# Isomorphism $SO(3)\cong SU(2)/\{+I,-I\}$: is it just a group isomorphism?

Reading the proof that $SO(3)\cong SU(2)/\{+I,-I\}$, I see that it hinges on the isomorphism theorem for groups. Since I am studying this in a Lie groups course, I would expect these two groups to be actually lie group isomorphic, and not just group isomorphic.

So my question is: is there any reason why the group isomorphism coming from the isomorphism theorem should be smooth?

• The formulas you get will manifestly consist of smooth functions. – Lord Shark the Unknown Jun 17 '18 at 8:46

## 1 Answer

It is clearly a Lie group homomorphism, that is, it is a differentiable map. You just consider the set $H=\{ai+bj+ck\,|\,a,b,c\in\mathbb{R}\}\subset\mathbb H$ and see $SU(2)$ as the quaternions with norm $1$. Now, each $q\in SU(2)$ acts on $H$ by $h\mapsto qhq^{-1}$ and it is easy to prove that the action of each $q$ is an element of $SO(3,\mathbb{R})$. This is cleary a differentiable map. Since $\{\pm\operatorname{Id}\}$ is a discrete subgroup of $SU(2)$, it induces a differentiable map from $SU(2)/\{\pm\operatorname{Id}\}$ into $SO(3,\mathbb{R})$. The fact that we use the isomorphism theorem to prove that this induces an isomorphism between $SU(2)/\{\pm\operatorname{Id}\}$ and $SO(3,\mathbb{R})$ changes nothing about that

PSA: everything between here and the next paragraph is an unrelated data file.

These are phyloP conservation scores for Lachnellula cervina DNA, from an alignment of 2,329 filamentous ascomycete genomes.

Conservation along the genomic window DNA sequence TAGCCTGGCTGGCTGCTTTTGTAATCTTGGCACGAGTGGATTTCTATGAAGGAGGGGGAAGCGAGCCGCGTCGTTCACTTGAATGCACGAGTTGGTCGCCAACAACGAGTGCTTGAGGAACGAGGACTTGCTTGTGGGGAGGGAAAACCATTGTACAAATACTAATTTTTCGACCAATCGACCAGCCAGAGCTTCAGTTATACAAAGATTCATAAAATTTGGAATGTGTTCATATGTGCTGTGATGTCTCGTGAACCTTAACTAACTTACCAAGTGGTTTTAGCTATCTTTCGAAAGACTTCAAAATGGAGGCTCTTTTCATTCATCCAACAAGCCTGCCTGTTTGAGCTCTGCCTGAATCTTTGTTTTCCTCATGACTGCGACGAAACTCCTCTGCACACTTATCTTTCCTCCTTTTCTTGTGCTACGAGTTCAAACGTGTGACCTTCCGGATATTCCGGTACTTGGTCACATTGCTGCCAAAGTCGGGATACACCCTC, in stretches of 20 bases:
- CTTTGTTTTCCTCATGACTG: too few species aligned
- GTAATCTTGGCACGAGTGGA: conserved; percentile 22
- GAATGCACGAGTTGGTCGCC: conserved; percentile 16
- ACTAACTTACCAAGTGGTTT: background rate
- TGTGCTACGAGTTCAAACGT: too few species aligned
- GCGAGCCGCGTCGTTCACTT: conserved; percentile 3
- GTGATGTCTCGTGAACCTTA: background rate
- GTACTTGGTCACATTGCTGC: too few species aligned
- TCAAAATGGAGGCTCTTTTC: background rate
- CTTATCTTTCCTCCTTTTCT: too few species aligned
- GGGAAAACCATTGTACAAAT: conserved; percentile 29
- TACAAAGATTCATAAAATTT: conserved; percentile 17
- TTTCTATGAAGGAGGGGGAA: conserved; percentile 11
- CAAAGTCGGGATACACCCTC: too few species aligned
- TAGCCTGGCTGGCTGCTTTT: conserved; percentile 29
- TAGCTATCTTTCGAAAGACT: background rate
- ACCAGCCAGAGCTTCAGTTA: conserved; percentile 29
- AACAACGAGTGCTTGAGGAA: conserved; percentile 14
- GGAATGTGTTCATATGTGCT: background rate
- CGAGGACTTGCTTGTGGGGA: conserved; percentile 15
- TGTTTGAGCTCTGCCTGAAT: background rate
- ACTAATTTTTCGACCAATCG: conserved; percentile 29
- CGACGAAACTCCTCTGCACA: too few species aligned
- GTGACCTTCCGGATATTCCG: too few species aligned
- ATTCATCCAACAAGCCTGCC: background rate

• But the map that you described does not need to be the same map coming from the isomorphism theorem, or does it? – Soap Jun 17 '18 at 9:22
• @Soap I am not sure I understand your question. The isomorphism theorem is used to prove that the map that I discribed is an isomorphism. It does not provide a map. – José Carlos Santos Jun 17 '18 at 9:25
• Not explicitly, but isn't it the unique map that composed with the natural map $G\rightarrow G/\ker\phi$ gives the epimorphism $\phi$ we started with? – Soap Jun 17 '18 at 9:35
• @Soap Yes. To be more precise: if $\phi\colon G\longrightarrow H$ is an epimorphism, then the map$$\begin{array}{ccc}G/\ker\phi&\longrightarrow&H\\g\ker\phi&\mapsto&\phi(g)\end{array}$$is an isomorphism. As you see, the isomorphism is totally determind by $\phi$, which is given from the start. – José Carlos Santos Jun 17 '18 at 9:40